The fallout from this letter led the Gill Foundation, which supports the compromise, to tell the ACLU not to apply for another grant. And in more than a dozen interviews with BuzzFeed News, several normally outspoken activists talked about the divide in hushed tones — or they refused to speak at all. The ACLU declined to provide comment for this article in any capacity.
When your major funder say jump they jump.

I don’t know the extent of the funding that the Foundation gives NCTE but I hope that they will realize that the Foundation is wrong and try to raise their funding from other sources.

The strategy of passing public accommodation latter does not work!
Gill and the other groups cited Massachusetts as a case study in effective incrementalism. Lawmakers enacted nondiscrimination laws in 1989 and 2011, but only passed a bill protecting transgender people in public accommodations this year. The memo called this a “capstone.”
Sarah Warbelow, the legal director of the Human Rights Campaign, told BuzzFeed News that as a general matter, “I am very concerned that it would take an extraordinary period of time to come back and pass a law concerning public accommodations alone.”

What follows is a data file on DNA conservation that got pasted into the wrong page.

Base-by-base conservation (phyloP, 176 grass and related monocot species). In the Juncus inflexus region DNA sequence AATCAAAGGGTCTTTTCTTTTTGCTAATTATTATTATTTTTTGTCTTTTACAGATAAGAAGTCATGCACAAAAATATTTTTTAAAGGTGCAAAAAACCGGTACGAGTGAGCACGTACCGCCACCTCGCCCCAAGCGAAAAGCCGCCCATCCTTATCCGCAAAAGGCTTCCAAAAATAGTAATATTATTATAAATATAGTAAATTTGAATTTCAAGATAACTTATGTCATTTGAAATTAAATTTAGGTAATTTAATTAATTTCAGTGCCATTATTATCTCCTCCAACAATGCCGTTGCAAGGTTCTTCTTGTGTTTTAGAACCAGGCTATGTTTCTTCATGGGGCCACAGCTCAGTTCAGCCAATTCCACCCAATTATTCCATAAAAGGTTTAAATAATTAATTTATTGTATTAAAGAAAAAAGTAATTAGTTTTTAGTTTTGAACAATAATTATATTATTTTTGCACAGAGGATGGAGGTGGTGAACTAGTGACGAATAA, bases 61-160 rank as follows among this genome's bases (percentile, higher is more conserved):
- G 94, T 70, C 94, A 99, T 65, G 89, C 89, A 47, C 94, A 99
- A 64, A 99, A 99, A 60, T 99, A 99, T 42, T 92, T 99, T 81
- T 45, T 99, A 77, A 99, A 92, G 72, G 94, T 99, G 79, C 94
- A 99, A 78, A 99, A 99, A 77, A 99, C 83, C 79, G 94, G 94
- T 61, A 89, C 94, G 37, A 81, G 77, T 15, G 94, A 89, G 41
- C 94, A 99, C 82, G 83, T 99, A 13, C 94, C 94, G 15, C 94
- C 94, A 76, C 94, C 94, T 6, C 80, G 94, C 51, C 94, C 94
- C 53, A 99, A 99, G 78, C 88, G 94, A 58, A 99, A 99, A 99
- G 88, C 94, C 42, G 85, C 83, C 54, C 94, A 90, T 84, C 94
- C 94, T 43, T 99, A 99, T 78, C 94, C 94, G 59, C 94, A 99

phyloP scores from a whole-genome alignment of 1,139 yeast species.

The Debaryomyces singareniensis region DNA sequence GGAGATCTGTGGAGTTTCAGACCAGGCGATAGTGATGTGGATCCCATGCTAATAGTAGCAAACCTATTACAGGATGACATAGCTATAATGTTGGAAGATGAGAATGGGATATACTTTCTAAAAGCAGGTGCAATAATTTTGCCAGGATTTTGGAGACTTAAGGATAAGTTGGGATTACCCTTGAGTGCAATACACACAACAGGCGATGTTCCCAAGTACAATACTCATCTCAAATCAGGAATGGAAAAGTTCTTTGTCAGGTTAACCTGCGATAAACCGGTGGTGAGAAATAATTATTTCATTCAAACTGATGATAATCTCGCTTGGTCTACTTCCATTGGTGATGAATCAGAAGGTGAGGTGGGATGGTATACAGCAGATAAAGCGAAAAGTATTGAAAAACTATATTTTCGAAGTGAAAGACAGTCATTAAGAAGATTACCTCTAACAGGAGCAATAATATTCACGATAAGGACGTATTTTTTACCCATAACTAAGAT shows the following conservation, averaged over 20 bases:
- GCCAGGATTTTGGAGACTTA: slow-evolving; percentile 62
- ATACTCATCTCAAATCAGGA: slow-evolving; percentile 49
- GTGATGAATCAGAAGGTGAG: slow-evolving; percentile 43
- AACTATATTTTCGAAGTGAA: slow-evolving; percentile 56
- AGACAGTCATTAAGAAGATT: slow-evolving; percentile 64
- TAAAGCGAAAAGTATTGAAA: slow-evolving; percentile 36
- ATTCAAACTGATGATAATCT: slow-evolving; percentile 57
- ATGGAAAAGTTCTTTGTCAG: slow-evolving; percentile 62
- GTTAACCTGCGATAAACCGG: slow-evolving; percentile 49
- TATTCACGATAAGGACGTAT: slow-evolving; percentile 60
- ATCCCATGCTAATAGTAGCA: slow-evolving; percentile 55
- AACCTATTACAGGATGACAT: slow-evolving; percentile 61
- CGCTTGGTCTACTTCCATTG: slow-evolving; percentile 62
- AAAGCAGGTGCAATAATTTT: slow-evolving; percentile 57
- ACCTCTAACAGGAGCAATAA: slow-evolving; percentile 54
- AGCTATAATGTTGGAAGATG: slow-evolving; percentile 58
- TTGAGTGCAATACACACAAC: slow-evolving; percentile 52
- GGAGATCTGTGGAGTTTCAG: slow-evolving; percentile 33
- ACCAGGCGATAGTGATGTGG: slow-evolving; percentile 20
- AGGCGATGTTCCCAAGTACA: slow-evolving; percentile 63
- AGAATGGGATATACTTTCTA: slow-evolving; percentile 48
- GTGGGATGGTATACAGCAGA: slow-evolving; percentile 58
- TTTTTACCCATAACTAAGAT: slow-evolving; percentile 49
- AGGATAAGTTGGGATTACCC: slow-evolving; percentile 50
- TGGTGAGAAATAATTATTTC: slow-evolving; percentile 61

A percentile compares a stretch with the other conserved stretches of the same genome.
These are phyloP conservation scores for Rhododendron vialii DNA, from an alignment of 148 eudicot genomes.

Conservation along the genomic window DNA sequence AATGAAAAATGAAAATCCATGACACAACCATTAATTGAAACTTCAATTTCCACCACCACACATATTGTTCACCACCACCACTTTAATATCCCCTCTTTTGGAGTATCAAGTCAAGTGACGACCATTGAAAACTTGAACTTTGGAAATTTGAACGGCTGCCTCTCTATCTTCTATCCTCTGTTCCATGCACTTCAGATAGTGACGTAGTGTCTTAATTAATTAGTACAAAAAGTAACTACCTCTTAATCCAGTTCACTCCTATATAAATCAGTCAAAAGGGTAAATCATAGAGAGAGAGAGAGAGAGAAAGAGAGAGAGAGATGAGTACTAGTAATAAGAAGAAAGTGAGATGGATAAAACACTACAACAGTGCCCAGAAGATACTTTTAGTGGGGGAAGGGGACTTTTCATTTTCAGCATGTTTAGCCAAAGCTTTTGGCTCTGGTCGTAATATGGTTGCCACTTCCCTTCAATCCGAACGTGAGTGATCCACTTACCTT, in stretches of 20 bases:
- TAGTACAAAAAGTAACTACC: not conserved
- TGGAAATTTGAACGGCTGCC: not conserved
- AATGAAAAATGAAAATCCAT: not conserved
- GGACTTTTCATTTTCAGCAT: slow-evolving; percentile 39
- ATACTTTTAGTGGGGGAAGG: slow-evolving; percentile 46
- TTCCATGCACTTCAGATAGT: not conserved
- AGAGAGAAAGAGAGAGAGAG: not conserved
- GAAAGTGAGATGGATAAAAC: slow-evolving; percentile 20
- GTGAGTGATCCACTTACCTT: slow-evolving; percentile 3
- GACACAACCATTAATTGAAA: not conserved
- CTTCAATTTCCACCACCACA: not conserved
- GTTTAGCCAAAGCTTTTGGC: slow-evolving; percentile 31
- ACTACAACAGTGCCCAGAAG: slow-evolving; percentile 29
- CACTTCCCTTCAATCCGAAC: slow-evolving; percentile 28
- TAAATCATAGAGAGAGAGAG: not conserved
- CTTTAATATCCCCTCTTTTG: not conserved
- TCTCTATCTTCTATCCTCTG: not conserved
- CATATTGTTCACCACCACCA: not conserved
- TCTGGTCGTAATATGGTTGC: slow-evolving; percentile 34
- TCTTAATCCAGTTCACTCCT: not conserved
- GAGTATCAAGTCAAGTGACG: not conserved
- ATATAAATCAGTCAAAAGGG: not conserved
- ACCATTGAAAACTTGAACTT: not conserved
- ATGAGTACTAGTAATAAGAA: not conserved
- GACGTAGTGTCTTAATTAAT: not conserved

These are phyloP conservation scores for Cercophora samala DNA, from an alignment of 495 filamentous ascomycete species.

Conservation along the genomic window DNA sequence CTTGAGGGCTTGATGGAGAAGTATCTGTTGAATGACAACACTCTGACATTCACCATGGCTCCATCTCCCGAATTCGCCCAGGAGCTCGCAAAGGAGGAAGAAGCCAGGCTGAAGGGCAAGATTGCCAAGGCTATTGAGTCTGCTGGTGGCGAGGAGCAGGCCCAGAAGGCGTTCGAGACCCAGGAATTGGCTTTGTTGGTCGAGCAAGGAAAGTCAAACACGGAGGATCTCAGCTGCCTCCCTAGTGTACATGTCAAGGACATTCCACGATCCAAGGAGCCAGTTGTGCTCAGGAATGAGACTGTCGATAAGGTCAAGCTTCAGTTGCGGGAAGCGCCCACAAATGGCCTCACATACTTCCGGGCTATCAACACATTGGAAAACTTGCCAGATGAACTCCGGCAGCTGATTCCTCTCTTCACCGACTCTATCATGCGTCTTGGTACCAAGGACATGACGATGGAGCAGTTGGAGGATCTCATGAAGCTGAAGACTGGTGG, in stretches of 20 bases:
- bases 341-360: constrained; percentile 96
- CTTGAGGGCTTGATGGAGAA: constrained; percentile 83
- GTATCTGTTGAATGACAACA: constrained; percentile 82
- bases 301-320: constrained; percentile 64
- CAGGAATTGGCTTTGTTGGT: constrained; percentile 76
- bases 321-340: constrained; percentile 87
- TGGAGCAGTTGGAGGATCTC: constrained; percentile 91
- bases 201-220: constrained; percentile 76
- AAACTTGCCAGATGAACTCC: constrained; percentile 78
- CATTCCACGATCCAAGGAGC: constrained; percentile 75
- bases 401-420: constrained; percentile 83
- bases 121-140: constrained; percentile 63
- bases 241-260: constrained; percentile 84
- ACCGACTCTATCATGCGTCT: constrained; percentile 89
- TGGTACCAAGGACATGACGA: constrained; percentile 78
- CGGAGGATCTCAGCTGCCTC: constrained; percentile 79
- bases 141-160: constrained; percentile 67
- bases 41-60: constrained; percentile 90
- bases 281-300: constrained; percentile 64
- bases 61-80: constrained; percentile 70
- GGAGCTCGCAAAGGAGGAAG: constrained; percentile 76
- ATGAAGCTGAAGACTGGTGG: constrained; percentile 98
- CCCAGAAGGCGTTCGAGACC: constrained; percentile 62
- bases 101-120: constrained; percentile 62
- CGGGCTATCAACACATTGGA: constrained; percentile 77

I would like to point out that New York state passed SONA in 2002 and we were promised they would come back for us and pass Gender Expression Non-Discrimination Act (GENDA), well that has never happened. Instead Governor Andrew M. Cuomo introduced regulations banning discrimination against us and the Empire State Pride Agenda declared victory and wiped their hands of us.

I would also like to point out that 32 states have sexual orientation protection and only 18 have laws protecting us. So what makes them think anyone will come back for us? The gays and lesbian will stop their donations and never comeback for us.

Take a stand against bullying by Gay Inc.!

Update 5:10 PM

Can you imagine if the Supreme Court said lesbians can marry but not gays what the up roar would have been?

Or if the Civil Rights Act of 1964 Title III--Desegregation of Public Facilities didn't get included in the act and the Civil Rights Act only banned housing and employment discrimination based on race and allowed discrimination of public accommodation based on race. It would have made the whole Civil Rights Act unacceptable, well why is it alright for us to be left out?

Will the Gill Foundation leave out public accommodation for all LGBT people or just for us?